Cheryl Smith's sabbatical 2011 travel blog
















making my basket of spun sugar

watching the painters at work in the yard below

After all that rich food on Tuesday we took the morning off with a trip to the local market in Sarlat on Wednesday. The first site was a stand with three dog bed-size woks over a flame and two men scooping in dollops of duck fat to melt. Into the fat they dumped a truck load of sliced potatoes and a few bulbs of garlic they crushed freshly on top. When we returned at noon to head home two of the woks were producing fried potatoes and the third had the biggest serving of paella. You can see it on the video along with the chickens they had on a rotisserie. Click here for video.

The town of Sarlat is a gem of a medieval city and appears to have avoided damage from the wars. You can see on the video how interesting the architecture is but best of all, look at the food on offer! This is the best farmers market I’ve ever seen and you could easily satisfy a small hunger as many of the stalls offer samples of their wares. You can taste sausage, cheeses of all sorts, walnut bread, foie gras, macaroons (I had raspberry) nuts and a sip of wine if you wanted: what a fabulous place.

We had a good morning in the market and then inched our way out of the crush of people back to the cars and the sanctuary of our farm to prepare lunch. Today was another rich meal of individual camembert baked in their wooden boxes with orange zest and served with country croutons (big hunks of bread baked with parma ham herbs, oil and salt) and fresh strawberries. Watch video here. After lunch we learned how to make show-off decorations with sugar (nice but not my thing). Watch the video here.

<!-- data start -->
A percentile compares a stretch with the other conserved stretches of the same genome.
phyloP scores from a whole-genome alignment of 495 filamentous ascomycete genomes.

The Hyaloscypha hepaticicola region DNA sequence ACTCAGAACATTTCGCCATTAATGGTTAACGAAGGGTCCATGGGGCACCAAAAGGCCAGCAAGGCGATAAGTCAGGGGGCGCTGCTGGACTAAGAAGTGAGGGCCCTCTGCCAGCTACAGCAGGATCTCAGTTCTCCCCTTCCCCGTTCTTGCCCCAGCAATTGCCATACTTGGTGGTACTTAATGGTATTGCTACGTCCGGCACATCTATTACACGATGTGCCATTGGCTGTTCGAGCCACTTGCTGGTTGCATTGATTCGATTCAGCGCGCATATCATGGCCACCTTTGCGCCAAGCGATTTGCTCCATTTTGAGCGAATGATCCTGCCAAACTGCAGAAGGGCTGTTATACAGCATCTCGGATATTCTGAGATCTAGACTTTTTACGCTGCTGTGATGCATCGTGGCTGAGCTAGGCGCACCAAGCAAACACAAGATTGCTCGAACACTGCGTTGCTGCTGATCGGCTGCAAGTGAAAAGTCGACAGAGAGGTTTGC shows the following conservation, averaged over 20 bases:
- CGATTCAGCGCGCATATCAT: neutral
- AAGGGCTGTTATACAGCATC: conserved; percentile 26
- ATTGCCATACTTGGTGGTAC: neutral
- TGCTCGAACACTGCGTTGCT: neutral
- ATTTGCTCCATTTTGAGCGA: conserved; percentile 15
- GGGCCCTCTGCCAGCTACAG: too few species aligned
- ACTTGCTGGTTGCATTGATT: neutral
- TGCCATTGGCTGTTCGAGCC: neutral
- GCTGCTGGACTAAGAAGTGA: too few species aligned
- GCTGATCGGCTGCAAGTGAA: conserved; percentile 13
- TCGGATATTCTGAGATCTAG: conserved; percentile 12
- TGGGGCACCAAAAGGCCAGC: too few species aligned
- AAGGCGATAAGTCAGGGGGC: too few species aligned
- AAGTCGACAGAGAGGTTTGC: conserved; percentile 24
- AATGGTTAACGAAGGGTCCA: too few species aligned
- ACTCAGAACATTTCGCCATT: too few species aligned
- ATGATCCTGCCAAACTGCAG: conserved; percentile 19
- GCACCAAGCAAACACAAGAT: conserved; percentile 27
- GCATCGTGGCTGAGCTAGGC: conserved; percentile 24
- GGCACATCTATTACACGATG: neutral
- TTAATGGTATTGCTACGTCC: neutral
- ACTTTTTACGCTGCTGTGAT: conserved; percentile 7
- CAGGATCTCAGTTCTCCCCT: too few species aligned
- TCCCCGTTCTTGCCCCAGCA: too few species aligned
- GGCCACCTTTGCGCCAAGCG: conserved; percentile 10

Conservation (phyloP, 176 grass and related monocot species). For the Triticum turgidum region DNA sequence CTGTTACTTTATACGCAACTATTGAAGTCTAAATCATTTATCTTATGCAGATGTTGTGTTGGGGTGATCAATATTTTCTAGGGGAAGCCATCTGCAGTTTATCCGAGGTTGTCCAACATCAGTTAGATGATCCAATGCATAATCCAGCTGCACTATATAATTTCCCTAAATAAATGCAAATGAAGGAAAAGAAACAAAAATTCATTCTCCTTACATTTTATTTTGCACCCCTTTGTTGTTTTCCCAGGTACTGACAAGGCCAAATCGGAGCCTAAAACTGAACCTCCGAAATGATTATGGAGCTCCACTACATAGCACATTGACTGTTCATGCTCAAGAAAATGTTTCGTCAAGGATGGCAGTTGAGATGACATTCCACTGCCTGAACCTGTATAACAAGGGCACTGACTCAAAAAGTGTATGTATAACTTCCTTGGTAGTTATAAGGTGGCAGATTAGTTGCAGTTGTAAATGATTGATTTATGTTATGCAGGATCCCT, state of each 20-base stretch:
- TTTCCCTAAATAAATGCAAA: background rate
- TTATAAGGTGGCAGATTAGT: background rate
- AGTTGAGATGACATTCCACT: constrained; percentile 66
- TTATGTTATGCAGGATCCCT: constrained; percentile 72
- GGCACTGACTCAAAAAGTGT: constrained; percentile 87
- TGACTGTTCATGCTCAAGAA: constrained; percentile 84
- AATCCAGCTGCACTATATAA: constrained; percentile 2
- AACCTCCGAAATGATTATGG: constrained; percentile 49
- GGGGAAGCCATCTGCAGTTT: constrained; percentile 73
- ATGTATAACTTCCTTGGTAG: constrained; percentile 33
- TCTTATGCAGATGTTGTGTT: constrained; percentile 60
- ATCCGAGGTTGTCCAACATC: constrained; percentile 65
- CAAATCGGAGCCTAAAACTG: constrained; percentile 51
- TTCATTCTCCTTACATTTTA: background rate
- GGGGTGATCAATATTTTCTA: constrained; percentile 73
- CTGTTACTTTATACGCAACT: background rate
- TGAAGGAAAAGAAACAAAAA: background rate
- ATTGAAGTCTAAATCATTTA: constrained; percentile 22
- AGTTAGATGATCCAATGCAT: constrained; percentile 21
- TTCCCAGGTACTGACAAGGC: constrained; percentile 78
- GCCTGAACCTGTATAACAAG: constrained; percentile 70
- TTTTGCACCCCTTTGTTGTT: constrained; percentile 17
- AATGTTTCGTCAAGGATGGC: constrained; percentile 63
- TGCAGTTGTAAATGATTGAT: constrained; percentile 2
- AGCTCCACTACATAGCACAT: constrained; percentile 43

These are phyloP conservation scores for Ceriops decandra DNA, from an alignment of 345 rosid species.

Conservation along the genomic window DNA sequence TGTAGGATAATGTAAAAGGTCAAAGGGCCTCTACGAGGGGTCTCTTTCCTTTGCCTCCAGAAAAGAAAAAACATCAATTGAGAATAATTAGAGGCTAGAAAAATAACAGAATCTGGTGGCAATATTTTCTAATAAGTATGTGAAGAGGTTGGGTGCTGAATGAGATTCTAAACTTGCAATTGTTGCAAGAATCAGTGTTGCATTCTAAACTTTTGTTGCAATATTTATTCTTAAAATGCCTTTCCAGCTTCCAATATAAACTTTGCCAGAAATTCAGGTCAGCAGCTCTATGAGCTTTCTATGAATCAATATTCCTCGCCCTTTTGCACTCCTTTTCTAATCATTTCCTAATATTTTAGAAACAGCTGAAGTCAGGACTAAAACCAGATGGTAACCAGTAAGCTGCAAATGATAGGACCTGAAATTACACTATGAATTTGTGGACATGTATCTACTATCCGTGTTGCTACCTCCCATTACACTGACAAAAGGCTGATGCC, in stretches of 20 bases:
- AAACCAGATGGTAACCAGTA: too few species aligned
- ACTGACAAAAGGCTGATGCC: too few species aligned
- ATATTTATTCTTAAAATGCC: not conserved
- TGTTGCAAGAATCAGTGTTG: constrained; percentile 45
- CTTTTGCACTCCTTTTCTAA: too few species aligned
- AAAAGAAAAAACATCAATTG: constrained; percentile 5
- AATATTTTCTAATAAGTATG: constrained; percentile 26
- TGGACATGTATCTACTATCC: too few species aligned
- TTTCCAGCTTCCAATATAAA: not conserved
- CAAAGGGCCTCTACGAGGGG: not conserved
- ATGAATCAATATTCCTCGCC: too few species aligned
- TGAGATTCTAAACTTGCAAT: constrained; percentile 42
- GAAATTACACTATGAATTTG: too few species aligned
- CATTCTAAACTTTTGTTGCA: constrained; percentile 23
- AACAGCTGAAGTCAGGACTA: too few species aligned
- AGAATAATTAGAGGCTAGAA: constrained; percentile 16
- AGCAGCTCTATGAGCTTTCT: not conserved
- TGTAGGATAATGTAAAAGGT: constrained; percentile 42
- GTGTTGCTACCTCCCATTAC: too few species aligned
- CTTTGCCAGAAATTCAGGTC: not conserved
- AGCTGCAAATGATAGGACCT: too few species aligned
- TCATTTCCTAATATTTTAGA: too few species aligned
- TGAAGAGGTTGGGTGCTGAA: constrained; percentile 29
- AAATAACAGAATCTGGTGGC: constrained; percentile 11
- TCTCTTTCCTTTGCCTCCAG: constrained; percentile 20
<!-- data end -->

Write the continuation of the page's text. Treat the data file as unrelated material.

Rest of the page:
While others went to local restaurants Wednesday night we five (Helen, Robert, me, Brenda and John) feasted on Brenda-made vegetable soup and crusty bread followed by a DVD. A bit like home really.

In summary, we have learned and cooked the following so far:

*oven dried plum tomato tart with basil mascarpone (we learned about cutting tomatoes on the hills not the valleys – ie the bumps on the top – to get the best presentation)

*how to scale and fillet a sea bass, make stock from the trimmings

*how to make a yummy salad dressing that works every time

*how to make ice cream – we made three flavours: basil, black pepper and cinnamon

*how to prepare and cook fennel, chop onions, quickly prepare garlic and de-stone olives (lay on their side with a knife and hit the knife with your fist – works a hot damn)

*how to use knifes properly, that salt is important at the right stage in cooking, and olive oil is applied from about arms length height—never close up

*bake whole mini-camembert in their wooden box with zest of orange (served with raspberry comfiture)

*make country style croutons – hunks of baguette ripped apart roughly, zest of orange, sea salt, garlic smashed, olive oil and slices of Parma ham all on a baking tray mixed with your hands, baked, tossed a couple of times, yum yum

*taste often and adjust as you go is more important than following a measure-by-measure step-by-step recipe

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